If I understand this objection correctly, it means that the House is asserting that the SEC is barred from compelling the production of official House documents or testimony related to the official functions of the House, even if that information is not constitutionally privileged and no matter how relevant it might be to the SEC’s investigation.

What might be the basis of such an objection? Well, during my time in the House Counsel’s office, we dealt with administrative subpoenas from several different federal agencies. We objected to these subpoenas based on the fact that House Rule VIII, which authorized compliance with subpoenas issued by courts, did not apply to administrative subpoenas. One aspect of this argument (I think) was that Rule VIII’s silence meant the House had not waived its sovereign immunity with regard to administrative subpoenas.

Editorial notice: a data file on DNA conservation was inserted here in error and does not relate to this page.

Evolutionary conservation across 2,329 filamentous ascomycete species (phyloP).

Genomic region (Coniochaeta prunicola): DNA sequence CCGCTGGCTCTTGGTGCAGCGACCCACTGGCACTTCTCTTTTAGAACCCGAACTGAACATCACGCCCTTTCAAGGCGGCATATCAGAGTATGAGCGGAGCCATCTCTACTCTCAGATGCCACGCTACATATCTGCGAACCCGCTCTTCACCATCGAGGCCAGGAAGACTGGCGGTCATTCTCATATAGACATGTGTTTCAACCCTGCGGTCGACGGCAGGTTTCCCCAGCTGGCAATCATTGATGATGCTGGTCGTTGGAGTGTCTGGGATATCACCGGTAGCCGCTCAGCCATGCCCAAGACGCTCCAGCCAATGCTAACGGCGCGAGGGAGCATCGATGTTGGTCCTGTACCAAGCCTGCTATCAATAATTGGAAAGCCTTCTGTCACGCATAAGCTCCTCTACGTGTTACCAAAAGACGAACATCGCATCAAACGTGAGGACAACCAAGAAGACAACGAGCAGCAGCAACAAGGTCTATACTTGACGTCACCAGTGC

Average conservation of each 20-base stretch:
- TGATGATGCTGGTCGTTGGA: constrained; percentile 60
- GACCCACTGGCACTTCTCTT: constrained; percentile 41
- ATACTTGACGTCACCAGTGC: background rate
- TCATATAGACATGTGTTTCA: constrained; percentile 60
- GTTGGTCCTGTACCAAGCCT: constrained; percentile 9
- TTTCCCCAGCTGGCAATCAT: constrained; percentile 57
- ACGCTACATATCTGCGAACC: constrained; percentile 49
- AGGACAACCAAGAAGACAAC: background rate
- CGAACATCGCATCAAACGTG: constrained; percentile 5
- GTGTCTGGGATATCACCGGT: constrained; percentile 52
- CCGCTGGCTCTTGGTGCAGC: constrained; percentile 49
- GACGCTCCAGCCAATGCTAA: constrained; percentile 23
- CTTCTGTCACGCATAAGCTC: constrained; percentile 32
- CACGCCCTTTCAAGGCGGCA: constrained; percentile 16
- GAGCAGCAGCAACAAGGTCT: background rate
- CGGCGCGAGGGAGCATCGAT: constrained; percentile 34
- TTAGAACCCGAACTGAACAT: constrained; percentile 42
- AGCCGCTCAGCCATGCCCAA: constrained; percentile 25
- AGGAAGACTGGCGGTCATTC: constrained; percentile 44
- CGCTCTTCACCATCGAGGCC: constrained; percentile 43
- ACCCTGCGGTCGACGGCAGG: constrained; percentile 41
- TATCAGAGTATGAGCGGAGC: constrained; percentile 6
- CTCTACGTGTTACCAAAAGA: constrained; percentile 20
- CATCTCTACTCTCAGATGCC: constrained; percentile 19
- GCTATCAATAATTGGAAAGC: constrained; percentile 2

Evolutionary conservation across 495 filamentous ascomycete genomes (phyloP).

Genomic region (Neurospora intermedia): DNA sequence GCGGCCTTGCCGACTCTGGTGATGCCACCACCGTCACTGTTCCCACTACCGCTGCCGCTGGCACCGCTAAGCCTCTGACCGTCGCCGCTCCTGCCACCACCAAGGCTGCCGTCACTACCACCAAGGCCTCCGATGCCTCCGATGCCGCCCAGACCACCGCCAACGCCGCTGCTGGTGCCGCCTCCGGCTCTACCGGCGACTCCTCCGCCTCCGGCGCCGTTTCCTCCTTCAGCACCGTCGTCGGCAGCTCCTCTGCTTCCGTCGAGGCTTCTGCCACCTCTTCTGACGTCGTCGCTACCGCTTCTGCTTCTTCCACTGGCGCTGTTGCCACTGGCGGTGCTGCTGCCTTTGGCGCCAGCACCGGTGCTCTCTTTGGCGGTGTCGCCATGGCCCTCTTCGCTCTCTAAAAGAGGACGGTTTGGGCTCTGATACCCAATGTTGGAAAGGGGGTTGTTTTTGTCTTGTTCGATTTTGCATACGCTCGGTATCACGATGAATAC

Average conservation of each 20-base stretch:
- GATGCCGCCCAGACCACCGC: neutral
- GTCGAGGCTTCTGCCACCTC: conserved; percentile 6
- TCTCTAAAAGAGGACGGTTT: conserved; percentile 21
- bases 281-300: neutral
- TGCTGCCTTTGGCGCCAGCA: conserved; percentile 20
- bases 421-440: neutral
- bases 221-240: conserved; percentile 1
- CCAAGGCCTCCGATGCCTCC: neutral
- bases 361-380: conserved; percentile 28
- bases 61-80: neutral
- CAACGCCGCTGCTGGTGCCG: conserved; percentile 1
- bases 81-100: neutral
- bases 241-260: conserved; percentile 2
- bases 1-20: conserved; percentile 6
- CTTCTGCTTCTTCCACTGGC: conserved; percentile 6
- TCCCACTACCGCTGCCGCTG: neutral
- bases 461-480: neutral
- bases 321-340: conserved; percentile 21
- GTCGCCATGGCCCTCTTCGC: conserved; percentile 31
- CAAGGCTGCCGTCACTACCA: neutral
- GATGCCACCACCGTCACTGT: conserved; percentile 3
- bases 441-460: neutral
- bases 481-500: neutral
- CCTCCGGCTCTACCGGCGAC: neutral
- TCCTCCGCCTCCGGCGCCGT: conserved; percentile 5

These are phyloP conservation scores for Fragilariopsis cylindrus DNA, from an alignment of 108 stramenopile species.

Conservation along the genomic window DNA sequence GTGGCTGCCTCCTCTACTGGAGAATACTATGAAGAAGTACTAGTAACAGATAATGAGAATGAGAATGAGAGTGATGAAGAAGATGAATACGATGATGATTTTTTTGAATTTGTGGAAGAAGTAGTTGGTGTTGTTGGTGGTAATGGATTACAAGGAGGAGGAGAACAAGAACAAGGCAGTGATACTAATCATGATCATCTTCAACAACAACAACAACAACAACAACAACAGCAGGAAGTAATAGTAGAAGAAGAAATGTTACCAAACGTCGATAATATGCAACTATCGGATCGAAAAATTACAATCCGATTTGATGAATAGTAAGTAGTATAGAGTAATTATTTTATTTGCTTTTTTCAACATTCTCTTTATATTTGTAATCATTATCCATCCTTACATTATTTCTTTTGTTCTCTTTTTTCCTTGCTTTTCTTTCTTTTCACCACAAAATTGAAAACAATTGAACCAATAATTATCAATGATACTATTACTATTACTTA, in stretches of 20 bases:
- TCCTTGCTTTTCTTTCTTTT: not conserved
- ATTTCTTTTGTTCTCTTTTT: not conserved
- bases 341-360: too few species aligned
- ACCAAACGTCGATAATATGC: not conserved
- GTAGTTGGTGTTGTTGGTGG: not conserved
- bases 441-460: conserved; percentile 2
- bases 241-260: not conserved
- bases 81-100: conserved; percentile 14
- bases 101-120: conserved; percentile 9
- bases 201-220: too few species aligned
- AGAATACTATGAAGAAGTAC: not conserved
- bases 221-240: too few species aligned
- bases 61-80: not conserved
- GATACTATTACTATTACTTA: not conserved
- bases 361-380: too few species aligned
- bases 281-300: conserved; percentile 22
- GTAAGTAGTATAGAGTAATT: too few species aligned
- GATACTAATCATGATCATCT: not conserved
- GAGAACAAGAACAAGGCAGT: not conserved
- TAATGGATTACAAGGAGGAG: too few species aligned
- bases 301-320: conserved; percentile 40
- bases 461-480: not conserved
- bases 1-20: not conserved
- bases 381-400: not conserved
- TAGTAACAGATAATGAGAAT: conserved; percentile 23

Now frankly sovereign immunity never struck me as exactly the right rubric for this argument. Historically the House (like the Senate) has maintained that its consent is needed before another branch of government can obtain documents from its files or testimony regarding its official functions, but this position has been grounded in the separation of powers. Thus, Deschler explains that the attempt by “another coordinate and coequal branch of government” to exercise authority over the House by serving process upon it “has historically been perceived by the House as a matter intimately related to its dignity and the integrity of its proceedings, and as constituting an occasion for the raising of the question of the privilege of the House.” 3 Deschler’s Precedents § 14. This view held that each branch of government had the constitutional authority to make the final determination regarding the disposition of its own documents and information. See Nixon v. Sirica, 487 F.2d 700, 742 (D.C. Cir. 1973) (MacKinnon, J., concurring in part and dissenting in part) (“It thus appears that the judiciary, as well as the Congress and past Presidents, believes that a protected independence is vital to the proper performance of its specified constitutional duties.”)